Some things Bradbury wrote in Fahrenheit 451 are so mind blowing. Here are some of my favorites:

"No wonder books stopped selling, the critics said. But the public, knowing what it wanted, spinning happily, let the comic books survive...It didn't come from the Government down...Technology, mass exploitation, and minority pressure carried the trick."

"The books are to remind us what asses and fools we are."

"The public stopped reading of its own accord."

"I remember the newspapers dying like moths. No one wanted them back. No one missed them."

I highly recommend getting a hold of the 60th anniversary edition (Simon & Shuster) as it includes great history, context and criticism of the book and Bradbury's own thoughts.

I thought I had read this book in my youth but now having read it I don't think I did. Maybe I had read the modified, censored "Bal-Hi" edition created in 1967 for classrooms which was then accidentally transferred in 1973 to the mass market. The original version was brought back in 1979. I remember seeing the Francois Truffaut film on TV in my youth which made a huge impression on me.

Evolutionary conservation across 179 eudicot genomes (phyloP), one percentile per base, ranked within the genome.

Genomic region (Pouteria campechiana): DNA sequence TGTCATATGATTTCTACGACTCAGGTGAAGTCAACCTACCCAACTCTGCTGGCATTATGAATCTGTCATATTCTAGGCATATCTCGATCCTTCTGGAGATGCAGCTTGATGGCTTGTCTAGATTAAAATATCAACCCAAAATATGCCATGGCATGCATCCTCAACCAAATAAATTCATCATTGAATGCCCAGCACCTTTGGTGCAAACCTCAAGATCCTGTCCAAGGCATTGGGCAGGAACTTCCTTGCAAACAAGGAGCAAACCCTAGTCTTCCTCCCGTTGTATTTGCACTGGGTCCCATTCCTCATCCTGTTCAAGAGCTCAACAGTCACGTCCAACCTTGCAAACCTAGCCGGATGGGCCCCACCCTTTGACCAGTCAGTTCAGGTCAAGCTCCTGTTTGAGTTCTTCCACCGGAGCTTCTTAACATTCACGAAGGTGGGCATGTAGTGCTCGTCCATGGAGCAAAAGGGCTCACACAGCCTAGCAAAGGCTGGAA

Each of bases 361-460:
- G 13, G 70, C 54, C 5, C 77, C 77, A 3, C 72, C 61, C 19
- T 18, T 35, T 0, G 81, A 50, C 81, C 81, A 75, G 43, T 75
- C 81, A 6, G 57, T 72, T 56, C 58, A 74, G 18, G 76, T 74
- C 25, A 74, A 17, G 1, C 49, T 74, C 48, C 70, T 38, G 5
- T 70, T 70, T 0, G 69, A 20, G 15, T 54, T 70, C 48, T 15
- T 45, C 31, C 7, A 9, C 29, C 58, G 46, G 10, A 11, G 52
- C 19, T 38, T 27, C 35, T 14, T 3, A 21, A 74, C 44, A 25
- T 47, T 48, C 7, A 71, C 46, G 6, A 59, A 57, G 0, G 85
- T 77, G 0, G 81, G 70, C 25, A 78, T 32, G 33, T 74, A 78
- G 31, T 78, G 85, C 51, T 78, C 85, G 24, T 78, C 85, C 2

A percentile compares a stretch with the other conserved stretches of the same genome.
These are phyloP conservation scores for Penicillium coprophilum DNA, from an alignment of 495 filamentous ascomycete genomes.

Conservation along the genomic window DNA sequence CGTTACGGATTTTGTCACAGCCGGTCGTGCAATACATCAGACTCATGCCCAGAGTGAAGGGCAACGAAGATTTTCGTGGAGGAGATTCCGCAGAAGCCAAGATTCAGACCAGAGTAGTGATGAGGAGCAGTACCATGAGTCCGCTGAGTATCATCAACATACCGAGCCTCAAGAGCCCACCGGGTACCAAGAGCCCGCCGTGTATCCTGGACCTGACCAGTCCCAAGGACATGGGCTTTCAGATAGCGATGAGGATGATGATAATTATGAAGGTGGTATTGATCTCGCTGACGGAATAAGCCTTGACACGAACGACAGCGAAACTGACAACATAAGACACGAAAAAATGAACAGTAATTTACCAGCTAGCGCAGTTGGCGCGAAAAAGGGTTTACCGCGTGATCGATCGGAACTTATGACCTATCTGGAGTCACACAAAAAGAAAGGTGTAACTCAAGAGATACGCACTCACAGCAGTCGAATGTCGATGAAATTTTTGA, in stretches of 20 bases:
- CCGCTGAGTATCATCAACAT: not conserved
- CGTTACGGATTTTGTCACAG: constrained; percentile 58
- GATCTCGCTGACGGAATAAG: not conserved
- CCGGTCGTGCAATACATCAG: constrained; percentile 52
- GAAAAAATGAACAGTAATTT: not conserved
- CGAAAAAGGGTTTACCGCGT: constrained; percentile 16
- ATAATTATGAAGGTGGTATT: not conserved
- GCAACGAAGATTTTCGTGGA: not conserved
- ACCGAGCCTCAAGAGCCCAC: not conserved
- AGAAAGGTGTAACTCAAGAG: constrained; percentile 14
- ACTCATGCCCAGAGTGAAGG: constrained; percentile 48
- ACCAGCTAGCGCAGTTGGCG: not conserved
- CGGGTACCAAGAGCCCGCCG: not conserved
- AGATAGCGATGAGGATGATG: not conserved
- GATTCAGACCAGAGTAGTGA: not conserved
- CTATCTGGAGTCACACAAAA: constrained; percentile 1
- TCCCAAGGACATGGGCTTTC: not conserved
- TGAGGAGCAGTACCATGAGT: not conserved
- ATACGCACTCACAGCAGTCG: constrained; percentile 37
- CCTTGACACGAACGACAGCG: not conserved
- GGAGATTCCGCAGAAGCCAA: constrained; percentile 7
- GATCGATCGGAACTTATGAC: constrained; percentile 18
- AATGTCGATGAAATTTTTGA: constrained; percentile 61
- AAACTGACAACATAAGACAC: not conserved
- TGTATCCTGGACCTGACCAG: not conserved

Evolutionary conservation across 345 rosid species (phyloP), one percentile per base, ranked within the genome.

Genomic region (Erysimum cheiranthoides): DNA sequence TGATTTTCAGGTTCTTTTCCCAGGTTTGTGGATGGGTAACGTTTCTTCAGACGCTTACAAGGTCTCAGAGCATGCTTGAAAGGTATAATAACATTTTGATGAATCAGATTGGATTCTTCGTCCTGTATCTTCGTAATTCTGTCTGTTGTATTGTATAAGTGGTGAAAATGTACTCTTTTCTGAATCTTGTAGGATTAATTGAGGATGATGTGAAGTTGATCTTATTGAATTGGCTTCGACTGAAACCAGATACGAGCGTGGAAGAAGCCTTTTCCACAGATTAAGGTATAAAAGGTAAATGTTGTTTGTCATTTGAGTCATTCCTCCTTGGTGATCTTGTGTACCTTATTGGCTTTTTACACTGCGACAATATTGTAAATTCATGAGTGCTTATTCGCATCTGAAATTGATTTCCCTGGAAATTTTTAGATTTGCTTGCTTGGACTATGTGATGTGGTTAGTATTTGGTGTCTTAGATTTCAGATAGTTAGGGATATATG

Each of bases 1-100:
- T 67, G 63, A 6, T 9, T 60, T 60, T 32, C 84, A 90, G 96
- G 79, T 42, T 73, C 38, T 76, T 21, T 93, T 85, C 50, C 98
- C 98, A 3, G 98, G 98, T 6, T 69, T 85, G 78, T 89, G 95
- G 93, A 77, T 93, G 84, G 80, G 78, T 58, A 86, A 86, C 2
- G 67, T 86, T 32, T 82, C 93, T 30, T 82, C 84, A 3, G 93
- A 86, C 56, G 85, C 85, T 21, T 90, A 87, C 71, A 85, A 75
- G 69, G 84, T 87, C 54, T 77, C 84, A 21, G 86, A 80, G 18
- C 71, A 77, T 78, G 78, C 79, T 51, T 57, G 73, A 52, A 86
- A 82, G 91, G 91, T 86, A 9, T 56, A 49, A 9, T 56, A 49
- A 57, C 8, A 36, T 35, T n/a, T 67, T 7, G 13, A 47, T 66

Aug 13, 2019

It has been a (long) while since I first read this novel, but it still seems to be an appropriate cautionary tale of what can go wrong when people put too much value into "mindless entertainment," and forget the importance of history and philosophy. Even after nearly seventy years since it was first published, its message continues to resonate with our "modern" times. Ray Bradbury was a truly visionary author.

Whenever I think about this book (or the movie inspired by it), I can't help but remember a similarity between it and the classic episode of the Twilight Zone, "The Obsolete Man," with Burgess Meredith and Fritz Weaver. Books had been outlawed in that setting, too. What a terrible time and place to have to live in. Just imagine if they had known about (so-called) "smart phones."